Why the iPad could be the saviour of paid content
The one advantage that paper-based magazines have had on their electronic counterparts is usability and look. The ability to turn the page and take in the beauty of a well-designed magazine is something that most web sites can’t match.
Portability is the other area where magazines have had the edge. Carrying them around is lot easier than a standard computer.
As such, many have scoffed at Rupert Murdoch’s aim to get people to pay for digital content. After all, lots of online content is currently free and there’s been nowhere near enough ‘value-add’ to warrant people paying for content. However, the launch of Apple’s iPad tablet could well be the game changer that proves Murdoch right. With their new ultra-portable tablet, Apple can change the publishing industry to the same degree that they’ve changed the music sector.
The tablet version of ‘Sports Illustrated’ shown in this clip shows why and clearly demonstrates why we’ll eventually see the demise of traditional paper-based magazines.
If I had the choice of reading these articles in the normal magazine, for free on SportsIllustrated.com, or owning a multi-media version as shown above, I’d pay for the multi-media magazine. High quality interactive content on new tablet technology like the iPad will provide the tipping point where ‘pay for content’ comes to life. In my opinion, it offers a much better reading experience than normal magazines and it can look as good if not better than the printed edition.
Paper magazines simply do not have the flexibility of a well-designed electronic counterpart like the ‘Sports Illustrated’ example. Electronic publications free publishers and readers from the constraint of a 96 page format and the limited number of words and photos in each article. Readers can search for key words and find them in an instant. Content can be updated and articles can be shared via Facebook. It even allows publishers to give readers the full audio of an interview (the paid Guardian iPhone app is already doing this).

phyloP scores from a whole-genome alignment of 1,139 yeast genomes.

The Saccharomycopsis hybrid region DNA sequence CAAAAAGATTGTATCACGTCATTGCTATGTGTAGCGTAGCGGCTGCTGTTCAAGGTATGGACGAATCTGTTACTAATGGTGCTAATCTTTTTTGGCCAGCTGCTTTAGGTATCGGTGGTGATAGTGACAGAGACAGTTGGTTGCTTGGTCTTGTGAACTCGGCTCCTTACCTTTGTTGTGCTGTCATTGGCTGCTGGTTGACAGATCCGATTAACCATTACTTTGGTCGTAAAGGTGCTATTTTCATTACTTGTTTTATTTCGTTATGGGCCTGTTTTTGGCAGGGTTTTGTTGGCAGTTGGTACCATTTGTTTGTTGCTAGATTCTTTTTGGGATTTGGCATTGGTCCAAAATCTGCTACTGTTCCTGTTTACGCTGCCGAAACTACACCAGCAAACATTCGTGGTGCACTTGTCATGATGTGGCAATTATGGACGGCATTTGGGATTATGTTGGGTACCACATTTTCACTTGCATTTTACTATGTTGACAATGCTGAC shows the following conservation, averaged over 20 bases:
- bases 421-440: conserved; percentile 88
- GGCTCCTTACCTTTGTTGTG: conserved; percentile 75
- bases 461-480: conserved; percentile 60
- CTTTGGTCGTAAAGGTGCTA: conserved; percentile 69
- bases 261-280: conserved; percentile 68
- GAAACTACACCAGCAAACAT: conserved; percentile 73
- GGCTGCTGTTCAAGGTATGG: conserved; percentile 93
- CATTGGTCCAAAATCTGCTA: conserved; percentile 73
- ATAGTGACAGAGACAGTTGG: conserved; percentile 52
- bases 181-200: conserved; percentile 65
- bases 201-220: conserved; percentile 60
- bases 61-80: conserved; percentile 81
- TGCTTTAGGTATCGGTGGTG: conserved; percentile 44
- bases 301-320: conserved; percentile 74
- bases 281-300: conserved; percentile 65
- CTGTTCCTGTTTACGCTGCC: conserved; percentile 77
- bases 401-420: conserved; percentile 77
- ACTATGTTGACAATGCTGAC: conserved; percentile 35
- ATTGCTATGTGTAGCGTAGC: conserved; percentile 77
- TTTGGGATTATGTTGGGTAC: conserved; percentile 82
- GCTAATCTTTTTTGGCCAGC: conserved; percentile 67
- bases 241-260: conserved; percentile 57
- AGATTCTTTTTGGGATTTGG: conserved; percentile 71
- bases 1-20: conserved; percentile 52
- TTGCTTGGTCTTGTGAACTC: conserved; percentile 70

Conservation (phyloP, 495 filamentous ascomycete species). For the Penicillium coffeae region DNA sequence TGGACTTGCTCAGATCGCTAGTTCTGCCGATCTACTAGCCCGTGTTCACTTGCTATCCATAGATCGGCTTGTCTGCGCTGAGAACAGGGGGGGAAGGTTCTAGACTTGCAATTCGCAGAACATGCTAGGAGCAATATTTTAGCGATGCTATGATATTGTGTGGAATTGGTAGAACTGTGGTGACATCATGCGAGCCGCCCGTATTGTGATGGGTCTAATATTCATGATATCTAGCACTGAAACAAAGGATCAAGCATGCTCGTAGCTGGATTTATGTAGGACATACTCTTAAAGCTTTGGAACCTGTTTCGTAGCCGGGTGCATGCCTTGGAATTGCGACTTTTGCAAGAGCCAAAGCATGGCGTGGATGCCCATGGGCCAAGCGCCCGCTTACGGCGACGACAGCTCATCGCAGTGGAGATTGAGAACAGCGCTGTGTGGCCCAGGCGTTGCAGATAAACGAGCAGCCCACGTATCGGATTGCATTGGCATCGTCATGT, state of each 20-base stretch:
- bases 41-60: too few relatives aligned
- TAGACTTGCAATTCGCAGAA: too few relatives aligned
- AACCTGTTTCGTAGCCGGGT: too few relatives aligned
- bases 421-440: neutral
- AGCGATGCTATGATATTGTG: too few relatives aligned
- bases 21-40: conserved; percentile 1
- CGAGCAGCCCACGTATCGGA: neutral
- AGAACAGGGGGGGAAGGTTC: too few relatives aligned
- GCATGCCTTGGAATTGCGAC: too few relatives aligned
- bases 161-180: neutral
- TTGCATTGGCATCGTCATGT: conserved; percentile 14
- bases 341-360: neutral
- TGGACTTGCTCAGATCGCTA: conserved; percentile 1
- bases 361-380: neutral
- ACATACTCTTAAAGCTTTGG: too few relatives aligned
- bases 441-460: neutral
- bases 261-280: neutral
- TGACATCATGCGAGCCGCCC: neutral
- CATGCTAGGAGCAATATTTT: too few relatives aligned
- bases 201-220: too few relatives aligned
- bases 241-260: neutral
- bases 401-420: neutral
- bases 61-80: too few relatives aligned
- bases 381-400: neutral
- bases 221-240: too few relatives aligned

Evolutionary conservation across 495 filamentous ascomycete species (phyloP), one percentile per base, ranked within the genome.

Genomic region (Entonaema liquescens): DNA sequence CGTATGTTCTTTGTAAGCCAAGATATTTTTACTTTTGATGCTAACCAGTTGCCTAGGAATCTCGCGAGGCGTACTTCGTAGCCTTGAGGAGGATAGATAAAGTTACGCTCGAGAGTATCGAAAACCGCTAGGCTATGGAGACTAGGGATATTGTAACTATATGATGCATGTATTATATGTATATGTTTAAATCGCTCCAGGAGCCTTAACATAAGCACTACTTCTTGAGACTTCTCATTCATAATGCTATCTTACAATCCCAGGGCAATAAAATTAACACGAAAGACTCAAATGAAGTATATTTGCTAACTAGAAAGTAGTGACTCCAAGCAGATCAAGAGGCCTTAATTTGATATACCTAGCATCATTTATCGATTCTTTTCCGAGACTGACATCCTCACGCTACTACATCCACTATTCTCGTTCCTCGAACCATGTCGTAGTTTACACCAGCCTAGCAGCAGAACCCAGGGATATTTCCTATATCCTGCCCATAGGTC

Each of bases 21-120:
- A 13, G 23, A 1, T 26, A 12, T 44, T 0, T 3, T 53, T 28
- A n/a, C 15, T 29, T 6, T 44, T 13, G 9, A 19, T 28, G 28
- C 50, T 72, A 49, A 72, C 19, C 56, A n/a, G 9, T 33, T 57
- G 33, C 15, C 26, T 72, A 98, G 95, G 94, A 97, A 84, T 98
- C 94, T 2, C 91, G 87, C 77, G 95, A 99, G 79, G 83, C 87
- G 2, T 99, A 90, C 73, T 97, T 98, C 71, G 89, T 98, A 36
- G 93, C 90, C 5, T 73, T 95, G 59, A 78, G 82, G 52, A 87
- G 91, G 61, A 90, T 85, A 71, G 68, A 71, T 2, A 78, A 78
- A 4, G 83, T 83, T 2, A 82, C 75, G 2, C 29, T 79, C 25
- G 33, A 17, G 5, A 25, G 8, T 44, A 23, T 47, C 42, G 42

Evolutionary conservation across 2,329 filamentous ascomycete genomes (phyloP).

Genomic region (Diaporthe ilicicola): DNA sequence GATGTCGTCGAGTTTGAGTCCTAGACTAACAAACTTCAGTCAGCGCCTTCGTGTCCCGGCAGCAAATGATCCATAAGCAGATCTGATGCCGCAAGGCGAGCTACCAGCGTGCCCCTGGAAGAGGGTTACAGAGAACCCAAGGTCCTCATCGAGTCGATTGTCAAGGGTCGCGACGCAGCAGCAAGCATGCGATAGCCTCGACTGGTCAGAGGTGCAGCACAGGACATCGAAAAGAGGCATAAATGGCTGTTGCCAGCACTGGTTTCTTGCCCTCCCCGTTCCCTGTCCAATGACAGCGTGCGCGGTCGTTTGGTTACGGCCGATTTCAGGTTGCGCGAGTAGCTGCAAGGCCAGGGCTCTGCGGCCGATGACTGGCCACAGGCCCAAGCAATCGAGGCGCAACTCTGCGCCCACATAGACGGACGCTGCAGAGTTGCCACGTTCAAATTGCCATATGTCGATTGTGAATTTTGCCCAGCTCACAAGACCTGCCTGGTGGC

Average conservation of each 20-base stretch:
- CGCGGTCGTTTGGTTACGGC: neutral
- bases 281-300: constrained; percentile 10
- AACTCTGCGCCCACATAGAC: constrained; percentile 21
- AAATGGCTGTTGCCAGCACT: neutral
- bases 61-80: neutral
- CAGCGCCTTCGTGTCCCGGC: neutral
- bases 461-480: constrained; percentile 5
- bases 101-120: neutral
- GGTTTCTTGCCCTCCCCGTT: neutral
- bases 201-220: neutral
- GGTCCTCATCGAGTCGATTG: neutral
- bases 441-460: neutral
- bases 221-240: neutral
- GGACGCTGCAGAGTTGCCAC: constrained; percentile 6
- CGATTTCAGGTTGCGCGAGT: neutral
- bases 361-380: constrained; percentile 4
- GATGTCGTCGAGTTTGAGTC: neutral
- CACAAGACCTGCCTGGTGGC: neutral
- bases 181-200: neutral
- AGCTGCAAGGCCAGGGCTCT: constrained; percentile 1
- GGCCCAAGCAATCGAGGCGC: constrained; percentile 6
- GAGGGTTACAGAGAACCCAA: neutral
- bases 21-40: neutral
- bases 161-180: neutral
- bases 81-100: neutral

The ability to hear the unedited viewpoints of the interviewee rather than the edited selections of the journalist provides a depth to the article which the printed page cannot match. Backing up the article with relevant video and background information gives further value that also warrants payment for the electronic alternative.
Advertisers win too
The benefit that publishers can offer advertisers is also clear. Readers of interactive electronic magazines can click on ads and be taken straight to a store featuring that product. They can watch a video, or even view the product in a different colour. The interactive and direct response ability of the advert is something that paper-based magazines cannot match. One could even argue that publishers should charge more for these ads – particularly if they could be updated when readers log on to the Net.
The environment wins as well
Environmentally, it’s also the right way to go. When you end up reading magazines on the iPad and other tablets, you don’t have to chop down trees (unfortunately a lot of paper used in Australia is still not accredited by the Forest Stewardship Council).
Around the world, turning those trees into paper uses up a vast amount of energy and water. The whole process of making and disposing of paper generates many millions of tonnes of greenhouse gases. Whilst computers use resources to run and make, the overall benefit of a switch to computer-based magazines is clear.
Where to next?
A well-designed magazine will have life in it for quite a few years to come. But one has to ask how long they can continue in their current form. Publishers would do well to bring newsagents on board this push towards electronic magazines as downloading magazines with substantial video content could negatively affect people’s download plans.
One way to proceed is for electronic magazines to be sold inside a traditional magazine cover in newsagents. Nobody expects to be given content free in a newsagent and it would safeguard the publishing industry from Apple having too much control over distribution. It would also sell the new generation of electronic magazines via outlets where people traditionally buy their magazines. To that end, it would minimise the culture shock arising from a shift to the electronic alternative.
Familiarity is key
The iPad’s interface is essentially a supercharged iPhone. As such, millions of iPhone users will already feel at home with the device. But what makes the iPad really sing is its speed and portability. Turning pages on the iPad’s screen has a natural feel to it that’s a world away from Microsoft’s valiant but faltering efforts to establish tablet PCs.
In short, the technology has finally caught up with the vision of a paperless magazine. And it’s because of this that publishers will finally be able to charge for electronic titles that match the quality and depth of their printed counterparts.
Murdoch has called it correctly in the past on other media innovations. Saying he’s wrong about paid content runs the risk of underestimating how fast this technology is developing. Comparing Amazon’s Kindle to the new Apple iPad is already like comparing old vinyl discs with Blu-ray DVDs. It’s an entirely different proposition that will be a major game changer. Whether publishers can take full advantage of it though is another question.
PaperLessAlliance.com: Do Something’s Paper-Less Alliance aims to reduce Australia’s use of paper.
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